HOOPER, Utah — The Utah Inland Port Authority has approved plans for a massive development that environmental groups argue is too close to the Great Salt Lake.

But port authority leaders insist they are taking steps to protect the lake and the ecologically sensitive areas rather than allowing development to trample all over it.

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"We feel like we’re playing a harmonious role and we can actually do a lot of good in protecting these areas," said Ben Hart, the executive director of the Utah Inland Port Authority, who took FOX 13 News and other news media outlets on a tour of the proposed site in western Weber County on Monday.

The area is more than 9,000 acres of farmland and wetlands near 900 South and 9300 West. Ogden Bay and the Harold Crane Waterfowl Management Area sandwich the site. Compass Minerals is nearby. The Union Pacific Railroad comes off the Great Salt Lake causeway, and it's the area where the West Weber Corridor (another highway) is planned. The area has been zoned for industrial development for decades, even though farms and ranches are nearby.

The inland port has been billed as one of the largest economic development projects in state history. A massive import-export center, it's designed to get goods in and out quickly through the region. A very controversial project originally planned for Salt Lake City's northwest side near the airport, the inland port has now pivoted to nine "satellite ports" around the state including the one in western Weber County.

Hart acknowledges the sensitivity surrounding the Great Salt Lake, which dropped to a historic low in 2022 as a result of water diversion, drought and impacts from a changing climate. The Great Salt Lake shrinking has set off alarm bells with the public and political leaders. The impacts from it include reduced snowpack (where 95% of Utah's water comes from), toxic dust from an exposed lake bed (arsenic is among the minerals in the sediment), as well as harms to public health and wildlife.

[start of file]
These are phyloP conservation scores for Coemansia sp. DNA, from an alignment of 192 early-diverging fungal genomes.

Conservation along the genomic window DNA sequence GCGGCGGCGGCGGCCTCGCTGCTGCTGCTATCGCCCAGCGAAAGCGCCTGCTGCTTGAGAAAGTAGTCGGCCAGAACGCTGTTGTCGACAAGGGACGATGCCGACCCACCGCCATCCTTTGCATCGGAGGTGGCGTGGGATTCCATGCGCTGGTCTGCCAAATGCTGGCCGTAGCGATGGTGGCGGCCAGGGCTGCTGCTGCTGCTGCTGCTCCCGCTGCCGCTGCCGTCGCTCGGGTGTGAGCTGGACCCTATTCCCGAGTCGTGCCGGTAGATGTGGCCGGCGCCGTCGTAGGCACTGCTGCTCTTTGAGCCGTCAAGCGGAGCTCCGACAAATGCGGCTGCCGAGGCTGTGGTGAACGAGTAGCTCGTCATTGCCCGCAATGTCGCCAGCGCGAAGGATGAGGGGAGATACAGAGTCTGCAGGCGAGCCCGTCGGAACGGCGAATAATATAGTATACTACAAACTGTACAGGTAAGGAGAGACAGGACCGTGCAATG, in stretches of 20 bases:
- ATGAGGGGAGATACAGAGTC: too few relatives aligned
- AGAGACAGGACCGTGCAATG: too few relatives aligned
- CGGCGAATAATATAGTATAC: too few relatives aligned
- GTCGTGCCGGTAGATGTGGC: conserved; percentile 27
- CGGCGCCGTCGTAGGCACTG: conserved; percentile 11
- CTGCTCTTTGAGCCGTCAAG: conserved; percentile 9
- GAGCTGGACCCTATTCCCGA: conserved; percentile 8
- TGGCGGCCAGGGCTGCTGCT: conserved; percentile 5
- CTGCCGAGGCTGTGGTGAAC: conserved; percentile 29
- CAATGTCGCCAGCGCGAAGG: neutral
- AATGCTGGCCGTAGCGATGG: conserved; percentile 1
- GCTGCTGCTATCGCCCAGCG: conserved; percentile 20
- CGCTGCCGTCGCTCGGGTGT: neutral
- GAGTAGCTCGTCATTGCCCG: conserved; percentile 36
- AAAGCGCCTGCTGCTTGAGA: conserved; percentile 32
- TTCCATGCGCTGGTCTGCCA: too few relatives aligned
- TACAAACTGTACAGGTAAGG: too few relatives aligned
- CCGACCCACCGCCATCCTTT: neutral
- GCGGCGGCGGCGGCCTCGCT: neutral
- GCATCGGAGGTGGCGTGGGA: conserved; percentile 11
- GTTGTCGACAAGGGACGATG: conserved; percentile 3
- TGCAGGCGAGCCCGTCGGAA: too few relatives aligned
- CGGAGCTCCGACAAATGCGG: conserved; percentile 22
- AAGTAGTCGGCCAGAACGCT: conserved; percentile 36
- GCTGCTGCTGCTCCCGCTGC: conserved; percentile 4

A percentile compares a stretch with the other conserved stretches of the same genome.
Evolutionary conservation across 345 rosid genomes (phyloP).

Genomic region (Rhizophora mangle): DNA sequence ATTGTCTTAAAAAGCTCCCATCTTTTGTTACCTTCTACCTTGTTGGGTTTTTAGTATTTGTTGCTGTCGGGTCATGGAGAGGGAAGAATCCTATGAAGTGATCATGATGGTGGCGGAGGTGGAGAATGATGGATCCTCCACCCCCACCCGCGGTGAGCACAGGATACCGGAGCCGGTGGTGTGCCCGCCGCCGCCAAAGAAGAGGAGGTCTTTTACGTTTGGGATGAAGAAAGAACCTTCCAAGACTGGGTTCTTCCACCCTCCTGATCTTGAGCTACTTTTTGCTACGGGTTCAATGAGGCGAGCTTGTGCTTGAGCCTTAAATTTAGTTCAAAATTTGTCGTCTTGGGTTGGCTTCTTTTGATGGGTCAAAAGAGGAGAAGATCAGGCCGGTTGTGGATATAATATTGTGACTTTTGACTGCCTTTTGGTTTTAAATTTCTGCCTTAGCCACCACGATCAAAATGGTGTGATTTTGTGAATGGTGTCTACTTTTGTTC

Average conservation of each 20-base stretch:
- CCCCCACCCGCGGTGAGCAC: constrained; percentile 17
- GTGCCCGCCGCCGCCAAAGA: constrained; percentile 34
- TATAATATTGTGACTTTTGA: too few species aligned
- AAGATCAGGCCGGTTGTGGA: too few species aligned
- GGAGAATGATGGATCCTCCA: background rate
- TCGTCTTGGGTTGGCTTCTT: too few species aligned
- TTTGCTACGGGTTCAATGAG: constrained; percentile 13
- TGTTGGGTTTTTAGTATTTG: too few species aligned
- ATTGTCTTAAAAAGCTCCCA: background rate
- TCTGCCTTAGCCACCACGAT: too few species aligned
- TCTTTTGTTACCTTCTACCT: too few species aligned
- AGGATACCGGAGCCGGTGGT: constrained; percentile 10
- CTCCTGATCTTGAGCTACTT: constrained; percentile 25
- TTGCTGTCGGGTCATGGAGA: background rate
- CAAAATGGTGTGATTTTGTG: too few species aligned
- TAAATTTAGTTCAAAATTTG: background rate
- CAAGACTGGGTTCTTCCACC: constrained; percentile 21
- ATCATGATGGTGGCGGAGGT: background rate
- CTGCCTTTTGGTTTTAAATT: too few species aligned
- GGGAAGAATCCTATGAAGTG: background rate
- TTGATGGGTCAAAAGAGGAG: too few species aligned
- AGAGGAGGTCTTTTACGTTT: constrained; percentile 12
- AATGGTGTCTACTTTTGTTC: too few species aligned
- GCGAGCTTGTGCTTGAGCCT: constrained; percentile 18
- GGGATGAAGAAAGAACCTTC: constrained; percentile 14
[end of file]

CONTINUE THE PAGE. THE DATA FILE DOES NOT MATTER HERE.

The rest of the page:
"The resources provided by the Great Salt Lake are something that has to be protected not just for waterfowl, but for future generations," Hart said.

To mitigate impacts to the area, the Utah Inland Port Authority is proposing to create "buffer zones" between development on the project site and wetlands. Any companies that build on the site must also agree to a wetland protection plan. The UIPA will also dictate that 3% of any tax differential handed out must be for wetland mitigation efforts.

"You start to get a sense for how do we create the right buffers and boundaries to make sure we’re protecting what should be protected and what’s available and should be and can be developed is able to be developed," Hart said.

But environmentalists question the logic of building a port so close to the lake. Even with the site being slated for industrial development, it has sat unused for decades. They are also skeptical of the Inland Port Authority's promises of a more environmentally friendly project.

Asked by FOX 13 News why they're doing so much wetlands mitigation when they could just not develop the area, Hart replied: "It’s a very good question. A lot of people feel like, 'Well, if the inland port goes away then all of this just stays the same.' That’s not true. The individual landowners up here are ready to develop. This is going to develop with or without the inland port."

On Utah's Capitol Hill, opponents of the project protested ahead of a meeting by the port authority board. Among them was Rhonda Lauritzen, who lives in Hooper near the proposed site.

"I'm not anti-development," she told FOX 13 News. "I get that we need some industrial parks. But this is nine thousand acres, right next to the Ogden Bay Waterfowl Management Area. It's sandwiched between Ogden Bay and the Harold Crane Management Area. It’s way too close and it’s way too big."

At the Utah Inland Port Authority Board's meeting, many of them spoke in opposition to the project, warning of harms from increased air pollution, over-development and threats to the Great Salt Lake. Weber County's economic development director spoke in favor of the project and believed it could be sustainable.

"This is an opportunity for us to actually build from the bottom up, a community that doesn’t have to out-migrate to Salt Lake and other areas to work and to live," said Stephanie Russell.

The board voted unanimously for the project. Environmental groups have told FOX 13 News they are exploring their options, including the potential for litigation.

Fox 13 Reporter
Ben Winslow is FOX 13's reporter on Capitol Hill covering a wide variety of topics including politics, polygamy, vice and courts. He has been in the news business in Utah for more than 20 years now, working in radio, newspaper, television and digital news. Winslow has received numerous honors for his reporting, including a national Edward R. Murrow award; the Religion Newswriters Association Local TV News Report of the Year; the Utah Broadcaster's Association and the Society of Professional Journalists. Readers of Salt Lake City Weekly and Q Salt Lake have named him their "Best TV news reporter" for many years now. He co-hosts "Utah Booze News: An Alcohol Policy Podcast," covering the state's often confusing and quirky liquor laws. Winslow is also known for his very active Twitter account keeping Utahns up-to-date on important news.

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